Pollution reduces native diversity and increases invader dominance in marine hard-substrate communities

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Abstract:

ABSTRACT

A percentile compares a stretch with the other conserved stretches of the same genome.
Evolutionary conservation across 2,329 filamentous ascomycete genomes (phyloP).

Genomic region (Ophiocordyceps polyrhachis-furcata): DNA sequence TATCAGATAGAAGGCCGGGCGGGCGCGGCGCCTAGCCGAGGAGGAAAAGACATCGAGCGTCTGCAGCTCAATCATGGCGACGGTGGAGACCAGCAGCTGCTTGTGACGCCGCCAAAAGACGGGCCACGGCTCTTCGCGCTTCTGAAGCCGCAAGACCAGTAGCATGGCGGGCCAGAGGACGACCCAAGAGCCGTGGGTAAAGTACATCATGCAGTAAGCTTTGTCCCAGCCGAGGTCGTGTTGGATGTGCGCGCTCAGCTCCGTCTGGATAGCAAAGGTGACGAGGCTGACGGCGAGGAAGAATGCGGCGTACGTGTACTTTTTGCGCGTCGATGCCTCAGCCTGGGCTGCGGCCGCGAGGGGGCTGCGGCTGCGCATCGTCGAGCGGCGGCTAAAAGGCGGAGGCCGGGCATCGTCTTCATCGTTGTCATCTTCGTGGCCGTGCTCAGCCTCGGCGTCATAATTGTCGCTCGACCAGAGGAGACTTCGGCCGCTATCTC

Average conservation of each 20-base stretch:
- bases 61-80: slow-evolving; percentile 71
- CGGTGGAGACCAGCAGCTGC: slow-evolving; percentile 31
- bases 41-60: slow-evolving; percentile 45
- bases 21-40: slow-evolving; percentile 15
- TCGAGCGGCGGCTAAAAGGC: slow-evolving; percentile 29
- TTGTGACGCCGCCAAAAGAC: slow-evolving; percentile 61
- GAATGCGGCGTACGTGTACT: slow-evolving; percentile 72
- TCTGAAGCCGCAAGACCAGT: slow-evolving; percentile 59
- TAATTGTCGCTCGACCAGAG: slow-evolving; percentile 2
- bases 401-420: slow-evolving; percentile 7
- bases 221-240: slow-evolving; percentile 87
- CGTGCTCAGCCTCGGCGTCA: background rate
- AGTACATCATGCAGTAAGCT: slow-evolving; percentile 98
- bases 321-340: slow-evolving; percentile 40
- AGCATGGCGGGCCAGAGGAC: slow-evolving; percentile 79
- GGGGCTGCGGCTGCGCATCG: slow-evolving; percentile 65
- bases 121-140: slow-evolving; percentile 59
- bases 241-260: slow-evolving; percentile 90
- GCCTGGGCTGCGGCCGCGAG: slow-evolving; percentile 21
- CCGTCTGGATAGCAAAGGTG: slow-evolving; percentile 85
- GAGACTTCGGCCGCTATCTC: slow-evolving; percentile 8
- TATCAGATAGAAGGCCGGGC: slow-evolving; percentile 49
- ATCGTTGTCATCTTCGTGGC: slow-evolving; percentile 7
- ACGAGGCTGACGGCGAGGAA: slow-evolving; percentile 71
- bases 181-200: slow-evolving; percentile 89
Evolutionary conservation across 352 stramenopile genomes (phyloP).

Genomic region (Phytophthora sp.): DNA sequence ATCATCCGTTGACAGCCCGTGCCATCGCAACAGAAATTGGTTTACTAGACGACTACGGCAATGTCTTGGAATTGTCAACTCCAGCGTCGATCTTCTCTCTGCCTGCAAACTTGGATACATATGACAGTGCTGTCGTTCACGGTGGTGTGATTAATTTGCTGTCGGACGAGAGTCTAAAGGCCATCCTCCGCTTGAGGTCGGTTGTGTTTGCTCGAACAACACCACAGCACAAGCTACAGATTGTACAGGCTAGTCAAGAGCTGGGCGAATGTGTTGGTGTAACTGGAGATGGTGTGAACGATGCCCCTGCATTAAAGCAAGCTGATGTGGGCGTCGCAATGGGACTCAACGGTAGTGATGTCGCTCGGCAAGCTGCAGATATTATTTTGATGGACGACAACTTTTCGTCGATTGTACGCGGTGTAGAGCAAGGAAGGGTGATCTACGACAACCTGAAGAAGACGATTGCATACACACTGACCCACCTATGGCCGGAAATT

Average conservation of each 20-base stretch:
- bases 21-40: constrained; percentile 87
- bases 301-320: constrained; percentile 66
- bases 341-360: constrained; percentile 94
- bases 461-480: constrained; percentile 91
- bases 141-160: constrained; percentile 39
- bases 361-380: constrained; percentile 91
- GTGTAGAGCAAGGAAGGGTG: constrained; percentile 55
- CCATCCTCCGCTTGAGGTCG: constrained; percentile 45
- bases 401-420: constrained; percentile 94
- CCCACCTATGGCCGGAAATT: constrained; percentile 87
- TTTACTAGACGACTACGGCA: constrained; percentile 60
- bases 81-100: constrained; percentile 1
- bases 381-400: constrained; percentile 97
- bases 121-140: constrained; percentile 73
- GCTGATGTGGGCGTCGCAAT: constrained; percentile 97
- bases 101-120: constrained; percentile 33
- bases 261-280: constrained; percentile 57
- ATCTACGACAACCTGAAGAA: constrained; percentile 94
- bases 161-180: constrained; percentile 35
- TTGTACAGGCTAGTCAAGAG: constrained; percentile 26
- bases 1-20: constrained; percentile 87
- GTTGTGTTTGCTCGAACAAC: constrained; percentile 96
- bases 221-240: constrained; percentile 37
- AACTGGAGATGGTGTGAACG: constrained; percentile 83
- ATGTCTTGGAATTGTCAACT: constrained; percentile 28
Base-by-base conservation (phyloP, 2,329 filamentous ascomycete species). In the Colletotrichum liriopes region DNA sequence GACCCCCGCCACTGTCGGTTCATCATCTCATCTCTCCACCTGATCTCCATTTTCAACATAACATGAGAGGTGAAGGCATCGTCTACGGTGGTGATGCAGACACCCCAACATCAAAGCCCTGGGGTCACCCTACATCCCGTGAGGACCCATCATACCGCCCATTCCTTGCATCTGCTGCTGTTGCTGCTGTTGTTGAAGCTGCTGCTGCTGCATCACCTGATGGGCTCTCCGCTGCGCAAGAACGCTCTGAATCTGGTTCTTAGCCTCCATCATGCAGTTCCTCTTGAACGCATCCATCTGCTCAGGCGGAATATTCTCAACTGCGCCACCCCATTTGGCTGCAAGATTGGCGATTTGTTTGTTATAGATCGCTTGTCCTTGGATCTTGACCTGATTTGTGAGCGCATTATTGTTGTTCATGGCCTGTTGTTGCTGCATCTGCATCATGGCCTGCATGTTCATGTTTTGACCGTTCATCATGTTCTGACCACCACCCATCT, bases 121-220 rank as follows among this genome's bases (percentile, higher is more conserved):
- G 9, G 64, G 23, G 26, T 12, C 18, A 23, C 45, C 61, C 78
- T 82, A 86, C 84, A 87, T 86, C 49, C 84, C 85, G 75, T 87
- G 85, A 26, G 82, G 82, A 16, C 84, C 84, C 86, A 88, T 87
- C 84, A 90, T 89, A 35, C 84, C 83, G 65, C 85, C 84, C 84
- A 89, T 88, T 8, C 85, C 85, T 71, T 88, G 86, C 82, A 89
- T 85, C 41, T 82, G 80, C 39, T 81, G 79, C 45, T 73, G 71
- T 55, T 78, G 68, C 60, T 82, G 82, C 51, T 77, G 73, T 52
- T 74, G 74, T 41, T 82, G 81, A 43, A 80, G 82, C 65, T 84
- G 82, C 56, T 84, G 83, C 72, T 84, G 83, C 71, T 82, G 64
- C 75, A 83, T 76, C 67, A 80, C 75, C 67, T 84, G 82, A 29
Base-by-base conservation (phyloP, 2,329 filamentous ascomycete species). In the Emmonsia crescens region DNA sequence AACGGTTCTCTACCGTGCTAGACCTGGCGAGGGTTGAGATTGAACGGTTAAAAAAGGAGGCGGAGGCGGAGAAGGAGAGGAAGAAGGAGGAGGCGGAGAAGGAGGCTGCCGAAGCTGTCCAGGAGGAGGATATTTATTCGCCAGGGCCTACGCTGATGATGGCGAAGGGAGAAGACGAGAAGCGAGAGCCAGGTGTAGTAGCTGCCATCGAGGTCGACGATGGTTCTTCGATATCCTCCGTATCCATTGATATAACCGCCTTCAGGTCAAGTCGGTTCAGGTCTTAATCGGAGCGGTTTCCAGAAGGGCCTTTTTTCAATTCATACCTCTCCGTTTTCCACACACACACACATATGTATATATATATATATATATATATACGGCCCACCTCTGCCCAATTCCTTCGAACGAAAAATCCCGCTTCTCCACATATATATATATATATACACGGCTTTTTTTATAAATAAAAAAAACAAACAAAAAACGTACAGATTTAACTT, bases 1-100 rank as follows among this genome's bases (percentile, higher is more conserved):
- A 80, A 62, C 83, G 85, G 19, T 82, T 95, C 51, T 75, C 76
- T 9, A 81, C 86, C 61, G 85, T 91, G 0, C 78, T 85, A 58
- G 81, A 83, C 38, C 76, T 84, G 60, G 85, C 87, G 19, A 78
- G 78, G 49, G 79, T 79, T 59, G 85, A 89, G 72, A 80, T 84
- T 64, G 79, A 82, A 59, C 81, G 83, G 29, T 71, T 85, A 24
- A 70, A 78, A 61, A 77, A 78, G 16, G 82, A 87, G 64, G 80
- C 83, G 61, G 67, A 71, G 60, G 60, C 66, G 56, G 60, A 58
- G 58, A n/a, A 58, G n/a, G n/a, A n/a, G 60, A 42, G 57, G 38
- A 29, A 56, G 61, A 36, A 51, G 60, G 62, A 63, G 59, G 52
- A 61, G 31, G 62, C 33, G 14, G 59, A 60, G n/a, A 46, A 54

Anthropogenic disturbance is considered a risk factor in the establishment of non-indigenous species (NIS); however, few studies have investigated the role of anthropogenic disturbance in facilitating the establishment and spread of NIS in marine environments. A baseline survey of native and NIS was undertaken in conjunction with a manipulative experiment to determine the effect that heavy metal pollution had on the diversity and invasibility of marine hard-substrate assemblages. The study was repeated at two sites in each of two harbours in New South Wales, Australia. The survey sampled a total of 47 sessile invertebrate taxa, of which 15 (32%) were identified as native, 19 (40%) as NIS, and 13 (28%) as cryptogenic. Increasing pollution exposure decreased native species diversity at all study sites by between 33% and 50%. In contrast, there was no significant change in the numbers of NIS. Percentage cover was used as a measure of spatial dominance, with increased pollution exposure leading to increased NIS dominance across all sites. At three of the four study sites, assemblages that had previously been dominated by natives changed to become either extensively dominated by NIS or equally occupied by native and NIS alike. No single native or NIS was repeatedly responsible for the observed changes in native species diversity or NIS dominance at all sites. Rather, the observed effects of pollution were driven by a diverse range of taxa and species. These findings have important implications for both the way we assess pollution impacts, and for the management of NIS. When monitoring the response of assemblages to pollution, it is not sufficient to simply assess changes in community diversity. Rather, it is important to distinguish native from NIS components since both are expected to respond differently. In order to successfully manage current NIS, we first need to address levels of pollution within recipient systems in an effort to bolster the resilience of native communities to invasion.
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